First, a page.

Scrivens v Secretary of State for Communities & Local Government, Court of Appeal - Administrative Court, November 22, 2013, [2013] EWHC 3549 (Admin)

Resolution Date:November 22, 2013
Issuing Organization:Administrative Court
Actores:Scrivens v Secretary of State for Communities & Local Government

Neutral Citation Number: [2013] EWHC 3549 (Admin)

Case No: CO/12845/2012






Royal Courts of Justice

Strand, London, WC2A 2LL

Date: 22 November 2013

Before :

Mr Justice Collins

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Between :

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The Applicant / Claimant was not represented and Appeared in Person

Mr Richard Turney (instructed by the Treasury Solicitor) for the Respondent/Defendant

Hearing date: 29 October 2013

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Mr Justice Collins :

  1. There are three matters which were heard together and which are dealt with in this judgment. Two are applications under s.288 of the Town & Country Planning Act 1990 against two decisions of inspectors dismissing the applicant's appeals against the refusal by the interested party of planning permission or its failure to determine the application. The third is a claim for judicial review of the inspector's decision to award costs against the claimant following dismissal of the appeal in the second application. I shall refer to Mr Scrivens as applicant and the Secretary of State as respondent in this judgment.

  2. The first application is against the decision of an inspector, Mr John Woolcock, to dismiss three conjoined appeals in relation to the erection of a dwelling at Longberry Farm, Bettersden, Ashford, Kent. I shall refer to these as Woolcock A, B and C. The second application relates to the decision by Mr Christopher Bowden to dismiss the applicant's appeal against the refusal of planning permission for the erection of a new dwelling at Longberry Farm. This I shall refer to as the Bowden decision. Since the claim for judicial review of Mr Bowden's decision in relation to costs is, if it does not fall away because I find in favour of the applicant on his s.288 application, accepted by the respondent to have been erroneous on the only ground on which permission for judicial review was granted it will only require short consideration. I will leave it to the end of this judgment and concentrate on the two s.288 applications.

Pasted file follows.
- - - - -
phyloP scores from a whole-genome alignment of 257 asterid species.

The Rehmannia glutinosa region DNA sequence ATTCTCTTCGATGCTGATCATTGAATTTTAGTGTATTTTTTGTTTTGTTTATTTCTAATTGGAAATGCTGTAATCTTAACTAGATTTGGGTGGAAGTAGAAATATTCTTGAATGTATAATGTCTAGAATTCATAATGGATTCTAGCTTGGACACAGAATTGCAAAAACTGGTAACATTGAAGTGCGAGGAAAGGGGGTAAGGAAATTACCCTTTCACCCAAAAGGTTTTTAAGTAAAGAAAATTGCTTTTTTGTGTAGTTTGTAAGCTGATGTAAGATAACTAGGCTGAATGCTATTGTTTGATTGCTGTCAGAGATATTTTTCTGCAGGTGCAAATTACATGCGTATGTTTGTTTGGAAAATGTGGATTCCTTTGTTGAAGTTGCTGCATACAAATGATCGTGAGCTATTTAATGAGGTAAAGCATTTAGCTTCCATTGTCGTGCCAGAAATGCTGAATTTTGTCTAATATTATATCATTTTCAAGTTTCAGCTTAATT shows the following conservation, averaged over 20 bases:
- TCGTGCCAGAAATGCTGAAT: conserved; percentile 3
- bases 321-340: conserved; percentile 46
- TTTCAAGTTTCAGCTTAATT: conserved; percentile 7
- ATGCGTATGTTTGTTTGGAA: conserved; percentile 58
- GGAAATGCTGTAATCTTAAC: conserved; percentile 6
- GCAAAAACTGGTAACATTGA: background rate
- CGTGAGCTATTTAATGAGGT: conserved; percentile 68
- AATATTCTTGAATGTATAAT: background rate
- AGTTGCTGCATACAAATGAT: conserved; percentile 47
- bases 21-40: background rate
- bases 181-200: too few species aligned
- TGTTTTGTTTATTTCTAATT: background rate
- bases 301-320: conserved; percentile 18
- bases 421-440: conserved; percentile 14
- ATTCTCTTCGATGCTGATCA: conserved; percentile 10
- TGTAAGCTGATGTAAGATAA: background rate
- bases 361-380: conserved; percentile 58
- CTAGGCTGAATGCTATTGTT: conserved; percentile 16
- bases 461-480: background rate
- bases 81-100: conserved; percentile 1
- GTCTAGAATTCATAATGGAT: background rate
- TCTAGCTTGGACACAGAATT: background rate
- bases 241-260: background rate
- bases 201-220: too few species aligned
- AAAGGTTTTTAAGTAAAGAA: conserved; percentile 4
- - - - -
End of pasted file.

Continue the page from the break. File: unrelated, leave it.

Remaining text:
3. The basis upon which Mr Bowden awarded costs was the excessive amount of material submitted by the applicant which he decided was unreasonable. In support of the applications before me, the applicant has shown the same vice. His final so-called skeleton argument ran to 252 paragraphs over some 122 pages. In addition, he lodged five lever arch files totalling 1793 pages. Much of this was not relevant or helpful in considering the issues which arose in these applications.

  4. The applicant has attempted to use these applications as an attack on the manner in which the defendant through the National Planning Policy Framework Strategy (NPPF) has applied the Renewed EU Sustainable Development Strategy 10917/96 and the alleged failures by the two inspectors to apply a proper approach to and understanding of sustainable development in dealing with the appeals. In addition, he has asserted that the system whereby appeals are heard by inspectors appointed by the defendant contravenes Article 6 of the ECHR. The applicant did not develop this in his oral submissions and, in the light of authorities which lay this argument to rest, I need not do more than say that it is unarguable. He was also concerned that each inspector had determined the appeals on paper rather than holding an inquiry. As each stated, there was no need for an inquiry since all the issues had been fully explained in the documents submitted - indeed, to an more than necessary extent - and so a proper decision could be reached without the expense of an inquiry. Each inspector was entitled to deal with the appeal before him as he did.